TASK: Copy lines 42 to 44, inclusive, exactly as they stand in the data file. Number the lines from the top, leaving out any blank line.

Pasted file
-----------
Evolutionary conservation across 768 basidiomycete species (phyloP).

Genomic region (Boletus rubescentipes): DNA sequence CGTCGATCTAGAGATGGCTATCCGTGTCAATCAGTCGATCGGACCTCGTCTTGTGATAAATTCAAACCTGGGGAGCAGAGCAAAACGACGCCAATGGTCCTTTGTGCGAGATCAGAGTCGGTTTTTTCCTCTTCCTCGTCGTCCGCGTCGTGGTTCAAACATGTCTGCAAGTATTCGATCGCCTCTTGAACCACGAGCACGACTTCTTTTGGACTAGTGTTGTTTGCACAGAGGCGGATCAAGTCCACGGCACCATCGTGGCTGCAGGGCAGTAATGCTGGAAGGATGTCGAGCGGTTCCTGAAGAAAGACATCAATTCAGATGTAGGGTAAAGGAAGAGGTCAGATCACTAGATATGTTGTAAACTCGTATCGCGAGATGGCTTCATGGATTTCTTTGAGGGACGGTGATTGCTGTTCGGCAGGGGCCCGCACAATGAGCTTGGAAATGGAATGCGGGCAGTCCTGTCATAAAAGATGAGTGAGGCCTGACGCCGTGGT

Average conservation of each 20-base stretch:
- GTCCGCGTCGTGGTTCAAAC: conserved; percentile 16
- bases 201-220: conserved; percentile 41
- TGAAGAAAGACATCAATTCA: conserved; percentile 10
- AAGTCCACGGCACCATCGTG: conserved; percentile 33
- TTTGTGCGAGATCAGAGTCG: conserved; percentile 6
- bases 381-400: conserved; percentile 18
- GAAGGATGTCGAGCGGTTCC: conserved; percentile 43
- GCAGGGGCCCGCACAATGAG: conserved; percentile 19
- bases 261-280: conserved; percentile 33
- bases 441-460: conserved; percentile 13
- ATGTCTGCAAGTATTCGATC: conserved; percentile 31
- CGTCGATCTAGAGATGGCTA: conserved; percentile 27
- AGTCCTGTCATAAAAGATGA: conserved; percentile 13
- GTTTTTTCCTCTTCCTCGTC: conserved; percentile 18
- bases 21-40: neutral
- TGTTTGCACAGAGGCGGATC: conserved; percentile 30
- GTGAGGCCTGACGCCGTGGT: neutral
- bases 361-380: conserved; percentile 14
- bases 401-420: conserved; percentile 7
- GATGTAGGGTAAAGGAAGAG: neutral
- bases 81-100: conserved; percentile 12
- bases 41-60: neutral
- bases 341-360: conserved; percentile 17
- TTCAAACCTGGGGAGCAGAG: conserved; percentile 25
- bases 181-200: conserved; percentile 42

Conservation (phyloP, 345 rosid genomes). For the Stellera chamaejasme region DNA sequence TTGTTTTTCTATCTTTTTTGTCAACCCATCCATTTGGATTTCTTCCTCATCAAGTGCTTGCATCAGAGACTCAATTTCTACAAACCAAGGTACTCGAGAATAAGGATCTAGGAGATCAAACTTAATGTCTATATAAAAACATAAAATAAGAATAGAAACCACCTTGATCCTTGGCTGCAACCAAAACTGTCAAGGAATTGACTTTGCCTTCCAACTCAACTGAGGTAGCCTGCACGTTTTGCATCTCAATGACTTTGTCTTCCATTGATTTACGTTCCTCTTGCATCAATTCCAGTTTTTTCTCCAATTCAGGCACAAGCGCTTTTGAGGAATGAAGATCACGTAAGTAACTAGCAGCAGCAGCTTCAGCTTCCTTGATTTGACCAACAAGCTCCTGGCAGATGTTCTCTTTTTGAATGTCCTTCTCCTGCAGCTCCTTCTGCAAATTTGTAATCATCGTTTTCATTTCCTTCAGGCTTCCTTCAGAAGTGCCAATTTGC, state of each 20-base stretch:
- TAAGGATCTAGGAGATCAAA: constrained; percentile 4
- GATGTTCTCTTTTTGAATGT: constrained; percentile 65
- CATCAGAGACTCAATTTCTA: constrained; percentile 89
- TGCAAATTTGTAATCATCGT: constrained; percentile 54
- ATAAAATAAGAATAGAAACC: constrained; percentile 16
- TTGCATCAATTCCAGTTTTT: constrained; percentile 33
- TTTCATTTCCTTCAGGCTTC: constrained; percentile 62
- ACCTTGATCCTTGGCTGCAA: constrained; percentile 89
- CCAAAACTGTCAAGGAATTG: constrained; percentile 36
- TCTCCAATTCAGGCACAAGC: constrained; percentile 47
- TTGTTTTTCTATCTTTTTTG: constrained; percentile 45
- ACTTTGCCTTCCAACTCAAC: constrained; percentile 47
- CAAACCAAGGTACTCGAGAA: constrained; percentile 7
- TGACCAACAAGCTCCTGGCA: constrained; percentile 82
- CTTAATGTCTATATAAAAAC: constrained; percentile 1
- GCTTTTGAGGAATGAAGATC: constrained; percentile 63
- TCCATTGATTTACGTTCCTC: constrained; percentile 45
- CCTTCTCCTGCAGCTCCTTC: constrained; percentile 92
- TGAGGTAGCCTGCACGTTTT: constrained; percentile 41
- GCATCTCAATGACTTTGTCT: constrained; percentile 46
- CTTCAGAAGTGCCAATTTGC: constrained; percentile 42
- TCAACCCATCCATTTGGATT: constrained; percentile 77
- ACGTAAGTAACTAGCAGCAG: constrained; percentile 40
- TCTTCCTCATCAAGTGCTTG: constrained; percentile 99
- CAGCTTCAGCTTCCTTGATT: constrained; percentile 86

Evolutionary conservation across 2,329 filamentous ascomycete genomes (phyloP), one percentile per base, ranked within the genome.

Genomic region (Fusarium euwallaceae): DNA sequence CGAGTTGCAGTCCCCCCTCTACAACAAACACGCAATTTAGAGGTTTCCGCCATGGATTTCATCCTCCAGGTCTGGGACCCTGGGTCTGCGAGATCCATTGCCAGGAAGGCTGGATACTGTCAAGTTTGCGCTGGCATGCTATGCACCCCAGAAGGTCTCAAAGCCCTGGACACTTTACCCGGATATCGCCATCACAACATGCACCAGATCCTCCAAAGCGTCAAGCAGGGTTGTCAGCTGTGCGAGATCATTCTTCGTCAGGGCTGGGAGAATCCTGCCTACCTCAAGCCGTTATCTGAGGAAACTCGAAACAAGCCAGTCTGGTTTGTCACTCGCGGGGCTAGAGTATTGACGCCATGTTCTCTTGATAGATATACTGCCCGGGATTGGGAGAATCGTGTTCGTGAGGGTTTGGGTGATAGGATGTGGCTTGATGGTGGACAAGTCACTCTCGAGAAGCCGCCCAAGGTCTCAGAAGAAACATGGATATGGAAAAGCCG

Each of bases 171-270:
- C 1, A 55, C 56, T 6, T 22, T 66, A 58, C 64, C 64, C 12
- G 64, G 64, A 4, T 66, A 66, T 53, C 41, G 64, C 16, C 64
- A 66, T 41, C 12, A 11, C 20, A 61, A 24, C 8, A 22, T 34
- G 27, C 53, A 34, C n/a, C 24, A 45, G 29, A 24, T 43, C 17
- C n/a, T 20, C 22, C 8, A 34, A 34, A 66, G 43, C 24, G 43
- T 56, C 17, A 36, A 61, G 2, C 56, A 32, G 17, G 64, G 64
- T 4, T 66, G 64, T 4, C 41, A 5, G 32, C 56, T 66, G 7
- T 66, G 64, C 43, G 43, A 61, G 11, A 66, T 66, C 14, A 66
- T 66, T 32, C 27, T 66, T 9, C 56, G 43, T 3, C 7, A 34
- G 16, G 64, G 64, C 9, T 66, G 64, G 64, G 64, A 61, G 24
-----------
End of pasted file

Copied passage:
- CAAACCAAGGTACTCGAGAA: constrained; percentile 7
- TGACCAACAAGCTCCTGGCA: constrained; percentile 82
- CTTAATGTCTATATAAAAAC: constrained; percentile 1